Last week’s State of the Nation Address (SONA) by President Cyril Ramaphosa, also Commander-in-Chief of the South African National Defence Force (SANDF), sadly did not touch on any defence related matters.
No mention was made of upping border protection, increasing maritime patrols to prevent the abuse of ocean resources or, dare one say it, acquisition of aircraft to assist in the maritime domain.
Defence and Military Veterans Minister Nosiviwe Mapisa-Nqakula, who didn’t make it into Cabinet on the original ANC electoral list, but was retained by Ramaphosa, seems to have been handed a poisoned chalice.
Any “good” work she does in the wider South African defence sector is going to cost and government seemingly doesn’t want to spend in this area. So, the Minister is going to be damned if she does and damned if she doesn’t. She will be chastised for not taking sufficient measures to ensure the country’s military machine works properly and no doubt will be rapped over the knuckles if she asks – and is given – more funding by National Treasury to enable South Africa’s airmen, military medics, sailors and soldiers to do what they are trained to, as many appear to see military spending as a waste of resources when there are pressing social needs in South Africa.
defenceWeb has suggested it before and will do it again. The Department of Defence and the SA National Defence Force have to embark on a wide-ranging communication and information dissemination campaign. Only by doing this will the public, members of parliament through to the military attaché corps, the local defence industry, and men and women in the uniforms of the four services, know what’s being done for them and why it is being done.
It will also have the positive spin-off of keeping all South Africans in the know as to what the national defence force is doing to ensure they “feel and are safe”, as the Constitution states.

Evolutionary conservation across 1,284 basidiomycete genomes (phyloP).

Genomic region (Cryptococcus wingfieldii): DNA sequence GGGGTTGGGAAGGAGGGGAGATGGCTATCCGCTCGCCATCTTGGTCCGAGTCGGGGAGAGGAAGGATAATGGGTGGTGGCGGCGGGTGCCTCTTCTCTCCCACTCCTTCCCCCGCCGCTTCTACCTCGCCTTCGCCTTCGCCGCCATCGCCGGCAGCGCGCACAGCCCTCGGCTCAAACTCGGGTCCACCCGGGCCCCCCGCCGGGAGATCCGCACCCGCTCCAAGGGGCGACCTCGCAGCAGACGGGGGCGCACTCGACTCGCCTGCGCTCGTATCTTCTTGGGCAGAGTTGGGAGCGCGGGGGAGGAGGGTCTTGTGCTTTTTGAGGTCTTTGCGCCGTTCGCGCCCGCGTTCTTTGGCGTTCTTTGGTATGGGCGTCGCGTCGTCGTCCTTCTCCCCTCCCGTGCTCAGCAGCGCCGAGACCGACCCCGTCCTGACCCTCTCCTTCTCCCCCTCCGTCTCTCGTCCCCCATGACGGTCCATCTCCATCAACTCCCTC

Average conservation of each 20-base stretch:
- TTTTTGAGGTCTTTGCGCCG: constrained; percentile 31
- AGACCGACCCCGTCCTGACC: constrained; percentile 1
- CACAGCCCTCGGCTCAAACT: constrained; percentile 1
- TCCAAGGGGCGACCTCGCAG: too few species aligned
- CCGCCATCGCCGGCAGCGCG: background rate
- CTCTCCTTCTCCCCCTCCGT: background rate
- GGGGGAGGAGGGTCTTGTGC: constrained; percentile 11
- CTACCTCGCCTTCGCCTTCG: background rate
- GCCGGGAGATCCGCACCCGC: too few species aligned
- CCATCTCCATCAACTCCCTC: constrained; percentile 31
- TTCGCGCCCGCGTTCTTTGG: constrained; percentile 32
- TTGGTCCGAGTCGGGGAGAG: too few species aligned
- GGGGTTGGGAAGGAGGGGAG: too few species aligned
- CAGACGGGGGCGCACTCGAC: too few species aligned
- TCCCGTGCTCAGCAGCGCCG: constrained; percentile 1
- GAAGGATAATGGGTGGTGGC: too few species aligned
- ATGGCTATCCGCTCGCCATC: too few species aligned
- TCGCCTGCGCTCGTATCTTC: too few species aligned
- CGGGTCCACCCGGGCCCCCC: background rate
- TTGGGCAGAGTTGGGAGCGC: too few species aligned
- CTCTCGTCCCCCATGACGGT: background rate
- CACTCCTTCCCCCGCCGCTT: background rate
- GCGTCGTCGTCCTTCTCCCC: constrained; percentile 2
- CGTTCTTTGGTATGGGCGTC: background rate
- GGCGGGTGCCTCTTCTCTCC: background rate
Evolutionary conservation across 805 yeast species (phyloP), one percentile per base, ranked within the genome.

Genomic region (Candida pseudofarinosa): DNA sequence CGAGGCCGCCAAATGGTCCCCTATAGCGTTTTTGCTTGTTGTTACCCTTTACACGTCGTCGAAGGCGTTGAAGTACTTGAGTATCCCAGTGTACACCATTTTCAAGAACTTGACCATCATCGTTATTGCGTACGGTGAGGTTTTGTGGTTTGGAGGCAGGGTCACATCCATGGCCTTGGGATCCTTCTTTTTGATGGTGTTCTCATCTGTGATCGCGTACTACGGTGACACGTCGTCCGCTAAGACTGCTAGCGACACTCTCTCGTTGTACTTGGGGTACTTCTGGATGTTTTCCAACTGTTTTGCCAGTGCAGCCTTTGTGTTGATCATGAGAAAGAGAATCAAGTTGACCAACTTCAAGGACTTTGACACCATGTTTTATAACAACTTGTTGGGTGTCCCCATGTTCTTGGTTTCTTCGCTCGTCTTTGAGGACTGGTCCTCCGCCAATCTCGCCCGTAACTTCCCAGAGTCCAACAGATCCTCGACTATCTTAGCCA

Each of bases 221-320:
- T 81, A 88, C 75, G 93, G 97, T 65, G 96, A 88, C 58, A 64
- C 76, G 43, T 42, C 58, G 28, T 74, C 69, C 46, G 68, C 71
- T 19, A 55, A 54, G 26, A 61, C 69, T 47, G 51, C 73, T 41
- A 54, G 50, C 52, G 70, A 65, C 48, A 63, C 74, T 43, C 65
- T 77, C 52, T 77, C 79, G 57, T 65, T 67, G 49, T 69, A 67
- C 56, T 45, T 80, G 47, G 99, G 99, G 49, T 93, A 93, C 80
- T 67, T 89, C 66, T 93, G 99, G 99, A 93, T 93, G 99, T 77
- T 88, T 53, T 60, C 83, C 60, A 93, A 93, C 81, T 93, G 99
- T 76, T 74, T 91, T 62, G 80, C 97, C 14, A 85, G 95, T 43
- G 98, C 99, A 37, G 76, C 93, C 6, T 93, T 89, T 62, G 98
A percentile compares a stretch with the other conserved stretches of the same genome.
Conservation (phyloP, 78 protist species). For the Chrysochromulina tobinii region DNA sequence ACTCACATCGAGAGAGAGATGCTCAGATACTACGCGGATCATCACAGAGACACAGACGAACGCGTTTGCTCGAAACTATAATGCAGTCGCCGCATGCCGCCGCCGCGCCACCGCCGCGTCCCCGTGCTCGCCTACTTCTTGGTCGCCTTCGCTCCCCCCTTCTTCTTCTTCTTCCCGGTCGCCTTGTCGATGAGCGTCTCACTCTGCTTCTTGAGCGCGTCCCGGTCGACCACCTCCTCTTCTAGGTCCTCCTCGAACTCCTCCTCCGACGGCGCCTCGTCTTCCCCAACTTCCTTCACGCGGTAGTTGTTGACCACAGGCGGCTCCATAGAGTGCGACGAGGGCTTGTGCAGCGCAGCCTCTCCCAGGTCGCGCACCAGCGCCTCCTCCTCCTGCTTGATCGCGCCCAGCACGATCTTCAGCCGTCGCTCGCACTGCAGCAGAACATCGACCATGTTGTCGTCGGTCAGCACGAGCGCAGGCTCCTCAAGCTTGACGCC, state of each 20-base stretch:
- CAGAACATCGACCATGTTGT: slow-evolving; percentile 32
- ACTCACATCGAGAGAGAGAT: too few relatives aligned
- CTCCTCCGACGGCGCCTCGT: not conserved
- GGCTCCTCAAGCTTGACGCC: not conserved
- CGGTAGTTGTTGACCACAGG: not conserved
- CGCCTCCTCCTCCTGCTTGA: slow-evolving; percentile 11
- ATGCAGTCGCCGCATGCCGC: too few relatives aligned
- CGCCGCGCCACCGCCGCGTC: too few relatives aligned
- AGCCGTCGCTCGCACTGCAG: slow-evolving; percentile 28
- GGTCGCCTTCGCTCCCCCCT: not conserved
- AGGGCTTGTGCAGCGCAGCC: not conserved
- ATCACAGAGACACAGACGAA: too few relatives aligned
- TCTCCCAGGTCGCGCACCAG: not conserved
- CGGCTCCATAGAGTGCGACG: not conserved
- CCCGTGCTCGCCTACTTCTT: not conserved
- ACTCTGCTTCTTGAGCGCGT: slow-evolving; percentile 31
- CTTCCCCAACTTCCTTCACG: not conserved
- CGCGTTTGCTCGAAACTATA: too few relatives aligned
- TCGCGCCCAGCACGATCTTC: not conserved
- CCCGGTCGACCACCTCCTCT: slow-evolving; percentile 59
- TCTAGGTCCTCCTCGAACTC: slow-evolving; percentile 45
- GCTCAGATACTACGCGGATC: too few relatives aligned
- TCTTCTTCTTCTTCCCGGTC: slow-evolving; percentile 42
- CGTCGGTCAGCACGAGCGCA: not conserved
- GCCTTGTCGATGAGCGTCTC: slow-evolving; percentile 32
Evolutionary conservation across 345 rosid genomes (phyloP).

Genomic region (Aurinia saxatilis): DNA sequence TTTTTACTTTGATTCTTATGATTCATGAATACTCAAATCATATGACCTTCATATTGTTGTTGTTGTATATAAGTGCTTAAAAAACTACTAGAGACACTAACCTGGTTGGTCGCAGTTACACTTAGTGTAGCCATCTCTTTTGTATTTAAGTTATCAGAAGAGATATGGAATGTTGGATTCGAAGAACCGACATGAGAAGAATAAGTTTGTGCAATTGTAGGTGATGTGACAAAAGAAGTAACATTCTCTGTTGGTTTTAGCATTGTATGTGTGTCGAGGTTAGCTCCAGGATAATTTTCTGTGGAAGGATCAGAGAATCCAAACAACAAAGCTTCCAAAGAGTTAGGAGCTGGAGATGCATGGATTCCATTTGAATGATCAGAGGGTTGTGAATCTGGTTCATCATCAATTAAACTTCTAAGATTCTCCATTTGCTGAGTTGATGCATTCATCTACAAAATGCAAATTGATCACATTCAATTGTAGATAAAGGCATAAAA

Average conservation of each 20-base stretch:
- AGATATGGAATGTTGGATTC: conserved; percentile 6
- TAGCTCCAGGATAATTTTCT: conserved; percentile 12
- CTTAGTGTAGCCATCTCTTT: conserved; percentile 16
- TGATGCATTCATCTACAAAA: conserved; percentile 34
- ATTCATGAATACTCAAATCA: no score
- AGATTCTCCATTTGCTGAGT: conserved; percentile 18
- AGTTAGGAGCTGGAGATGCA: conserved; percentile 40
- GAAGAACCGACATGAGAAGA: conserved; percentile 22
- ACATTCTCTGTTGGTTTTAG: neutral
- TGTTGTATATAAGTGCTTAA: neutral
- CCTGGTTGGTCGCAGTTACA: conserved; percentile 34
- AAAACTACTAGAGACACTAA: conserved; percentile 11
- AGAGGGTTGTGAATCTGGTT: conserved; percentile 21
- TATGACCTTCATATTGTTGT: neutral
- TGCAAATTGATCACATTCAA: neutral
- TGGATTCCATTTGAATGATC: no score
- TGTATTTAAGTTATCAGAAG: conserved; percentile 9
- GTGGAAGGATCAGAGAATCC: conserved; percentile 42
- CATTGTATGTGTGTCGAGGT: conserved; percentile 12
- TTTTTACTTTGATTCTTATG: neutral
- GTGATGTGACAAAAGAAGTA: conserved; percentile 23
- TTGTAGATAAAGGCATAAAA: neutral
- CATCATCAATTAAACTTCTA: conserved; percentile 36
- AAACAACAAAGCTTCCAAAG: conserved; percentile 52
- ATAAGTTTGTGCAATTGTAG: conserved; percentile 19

At a time of economic uncertainty and limited budgets all round, the SANDF continues to feel the pinch and in a contracting economy more funding is unlikely. Cutting the defence budget seems an easy choice for a country not at war, but the general public (and many in government) do not seem to understand the importance of having an adequately funded military.
If the SANDF had to be dissolved today, South Africa’s oceans would be fair game to smugglers and illegal fishing vessels; illegal immigrants and criminals would flock across the borders and peacekeeping efforts in Central Africa would be hampered. Search and rescue and disaster relief efforts, such as the response to Cyclone Idai, would be almost impossible.
Just because South Africa is not at war doesn’t mean the SANDF is not a busy organisation. The problem is most people, including those in government, do not know enough about what the SANDF does and just how precarious its situation is given its poor level of funding. If those in government and the public understood what the SANDF does for South Africa, they might be more sympathetic to its funding requirements.
Ignoring the role of the SANDF and Department of Defence in protecting South Africa’s security has dangerous long-term consequences. It is time the Commander-in-Chief and those under him gave the SANDF the attention it deserves. The SANDF and DoD need to also play their part and properly communicate the vital services they provide.